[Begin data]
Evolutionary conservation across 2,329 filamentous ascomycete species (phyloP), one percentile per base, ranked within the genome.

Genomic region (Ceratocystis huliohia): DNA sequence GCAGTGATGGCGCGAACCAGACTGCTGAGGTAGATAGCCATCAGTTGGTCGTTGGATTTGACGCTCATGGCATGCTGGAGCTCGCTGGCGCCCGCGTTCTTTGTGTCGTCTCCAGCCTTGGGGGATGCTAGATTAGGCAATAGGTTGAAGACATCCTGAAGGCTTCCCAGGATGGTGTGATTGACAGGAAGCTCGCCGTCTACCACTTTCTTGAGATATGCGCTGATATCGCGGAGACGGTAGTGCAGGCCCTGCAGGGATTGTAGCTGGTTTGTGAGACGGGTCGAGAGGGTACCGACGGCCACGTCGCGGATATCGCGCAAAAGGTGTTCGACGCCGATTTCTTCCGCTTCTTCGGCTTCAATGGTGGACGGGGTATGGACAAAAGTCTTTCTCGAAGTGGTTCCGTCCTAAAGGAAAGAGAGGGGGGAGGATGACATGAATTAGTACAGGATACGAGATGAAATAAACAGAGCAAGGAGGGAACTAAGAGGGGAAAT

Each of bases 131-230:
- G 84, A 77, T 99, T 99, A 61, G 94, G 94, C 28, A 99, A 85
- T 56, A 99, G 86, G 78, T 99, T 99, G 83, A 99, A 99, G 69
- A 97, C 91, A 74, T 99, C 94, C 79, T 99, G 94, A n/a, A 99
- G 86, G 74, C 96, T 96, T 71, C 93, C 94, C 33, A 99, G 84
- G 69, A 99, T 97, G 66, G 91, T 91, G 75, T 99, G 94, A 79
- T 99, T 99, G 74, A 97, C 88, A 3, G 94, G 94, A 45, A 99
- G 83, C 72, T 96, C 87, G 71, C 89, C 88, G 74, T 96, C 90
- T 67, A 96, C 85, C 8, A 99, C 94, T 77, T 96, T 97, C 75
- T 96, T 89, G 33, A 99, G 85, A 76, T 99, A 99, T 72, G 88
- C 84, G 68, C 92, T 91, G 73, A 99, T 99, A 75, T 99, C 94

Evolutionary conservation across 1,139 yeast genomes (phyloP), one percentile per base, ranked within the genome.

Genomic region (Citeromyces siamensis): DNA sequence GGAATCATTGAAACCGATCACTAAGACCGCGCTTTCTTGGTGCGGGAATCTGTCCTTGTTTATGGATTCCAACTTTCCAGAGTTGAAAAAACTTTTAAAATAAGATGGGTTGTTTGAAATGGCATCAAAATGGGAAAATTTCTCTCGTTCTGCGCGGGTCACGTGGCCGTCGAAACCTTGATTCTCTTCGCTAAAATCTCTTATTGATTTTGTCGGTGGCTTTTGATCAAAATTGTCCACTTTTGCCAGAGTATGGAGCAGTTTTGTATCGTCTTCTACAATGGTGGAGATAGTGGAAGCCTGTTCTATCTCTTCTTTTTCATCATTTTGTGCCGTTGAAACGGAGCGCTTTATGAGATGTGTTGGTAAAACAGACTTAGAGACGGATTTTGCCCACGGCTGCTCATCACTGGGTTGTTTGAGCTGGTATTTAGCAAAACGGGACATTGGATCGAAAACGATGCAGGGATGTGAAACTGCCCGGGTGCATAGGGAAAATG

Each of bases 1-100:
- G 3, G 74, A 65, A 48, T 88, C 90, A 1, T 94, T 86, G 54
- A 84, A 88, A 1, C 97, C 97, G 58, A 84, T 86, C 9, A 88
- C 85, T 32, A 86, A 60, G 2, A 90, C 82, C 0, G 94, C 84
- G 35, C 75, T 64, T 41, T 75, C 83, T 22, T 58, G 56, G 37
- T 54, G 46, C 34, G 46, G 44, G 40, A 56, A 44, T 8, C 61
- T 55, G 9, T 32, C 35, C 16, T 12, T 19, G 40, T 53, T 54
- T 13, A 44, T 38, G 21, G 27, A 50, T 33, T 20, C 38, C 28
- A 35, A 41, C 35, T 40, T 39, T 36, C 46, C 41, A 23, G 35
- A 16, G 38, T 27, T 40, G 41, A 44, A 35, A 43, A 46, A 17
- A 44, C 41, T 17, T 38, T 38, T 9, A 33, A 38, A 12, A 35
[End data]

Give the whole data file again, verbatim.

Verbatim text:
Evolutionary conservation across 2,329 filamentous ascomycete species (phyloP), one percentile per base, ranked within the genome.

Genomic region (Ceratocystis huliohia): DNA sequence GCAGTGATGGCGCGAACCAGACTGCTGAGGTAGATAGCCATCAGTTGGTCGTTGGATTTGACGCTCATGGCATGCTGGAGCTCGCTGGCGCCCGCGTTCTTTGTGTCGTCTCCAGCCTTGGGGGATGCTAGATTAGGCAATAGGTTGAAGACATCCTGAAGGCTTCCCAGGATGGTGTGATTGACAGGAAGCTCGCCGTCTACCACTTTCTTGAGATATGCGCTGATATCGCGGAGACGGTAGTGCAGGCCCTGCAGGGATTGTAGCTGGTTTGTGAGACGGGTCGAGAGGGTACCGACGGCCACGTCGCGGATATCGCGCAAAAGGTGTTCGACGCCGATTTCTTCCGCTTCTTCGGCTTCAATGGTGGACGGGGTATGGACAAAAGTCTTTCTCGAAGTGGTTCCGTCCTAAAGGAAAGAGAGGGGGGAGGATGACATGAATTAGTACAGGATACGAGATGAAATAAACAGAGCAAGGAGGGAACTAAGAGGGGAAAT

Each of bases 131-230:
- G 84, A 77, T 99, T 99, A 61, G 94, G 94, C 28, A 99, A 85
- T 56, A 99, G 86, G 78, T 99, T 99, G 83, A 99, A 99, G 69
- A 97, C 91, A 74, T 99, C 94, C 79, T 99, G 94, A n/a, A 99
- G 86, G 74, C 96, T 96, T 71, C 93, C 94, C 33, A 99, G 84
- G 69, A 99, T 97, G 66, G 91, T 91, G 75, T 99, G 94, A 79
- T 99, T 99, G 74, A 97, C 88, A 3, G 94, G 94, A 45, A 99
- G 83, C 72, T 96, C 87, G 71, C 89, C 88, G 74, T 96, C 90
- T 67, A 96, C 85, C 8, A 99, C 94, T 77, T 96, T 97, C 75
- T 96, T 89, G 33, A 99, G 85, A 76, T 99, A 99, T 72, G 88
- C 84, G 68, C 92, T 91, G 73, A 99, T 99, A 75, T 99, C 94

Evolutionary conservation across 1,139 yeast genomes (phyloP), one percentile per base, ranked within the genome.

Genomic region (Citeromyces siamensis): DNA sequence GGAATCATTGAAACCGATCACTAAGACCGCGCTTTCTTGGTGCGGGAATCTGTCCTTGTTTATGGATTCCAACTTTCCAGAGTTGAAAAAACTTTTAAAATAAGATGGGTTGTTTGAAATGGCATCAAAATGGGAAAATTTCTCTCGTTCTGCGCGGGTCACGTGGCCGTCGAAACCTTGATTCTCTTCGCTAAAATCTCTTATTGATTTTGTCGGTGGCTTTTGATCAAAATTGTCCACTTTTGCCAGAGTATGGAGCAGTTTTGTATCGTCTTCTACAATGGTGGAGATAGTGGAAGCCTGTTCTATCTCTTCTTTTTCATCATTTTGTGCCGTTGAAACGGAGCGCTTTATGAGATGTGTTGGTAAAACAGACTTAGAGACGGATTTTGCCCACGGCTGCTCATCACTGGGTTGTTTGAGCTGGTATTTAGCAAAACGGGACATTGGATCGAAAACGATGCAGGGATGTGAAACTGCCCGGGTGCATAGGGAAAATG

Each of bases 1-100:
- G 3, G 74, A 65, A 48, T 88, C 90, A 1, T 94, T 86, G 54
- A 84, A 88, A 1, C 97, C 97, G 58, A 84, T 86, C 9, A 88
- C 85, T 32, A 86, A 60, G 2, A 90, C 82, C 0, G 94, C 84
- G 35, C 75, T 64, T 41, T 75, C 83, T 22, T 58, G 56, G 37
- T 54, G 46, C 34, G 46, G 44, G 40, A 56, A 44, T 8, C 61
- T 55, G 9, T 32, C 35, C 16, T 12, T 19, G 40, T 53, T 54
- T 13, A 44, T 38, G 21, G 27, A 50, T 33, T 20, C 38, C 28
- A 35, A 41, C 35, T 40, T 39, T 36, C 46, C 41, A 23, G 35
- A 16, G 38, T 27, T 40, G 41, A 44, A 35, A 43, A 46, A 17
- A 44, C 41, T 17, T 38, T 38, T 9, A 33, A 38, A 12, A 35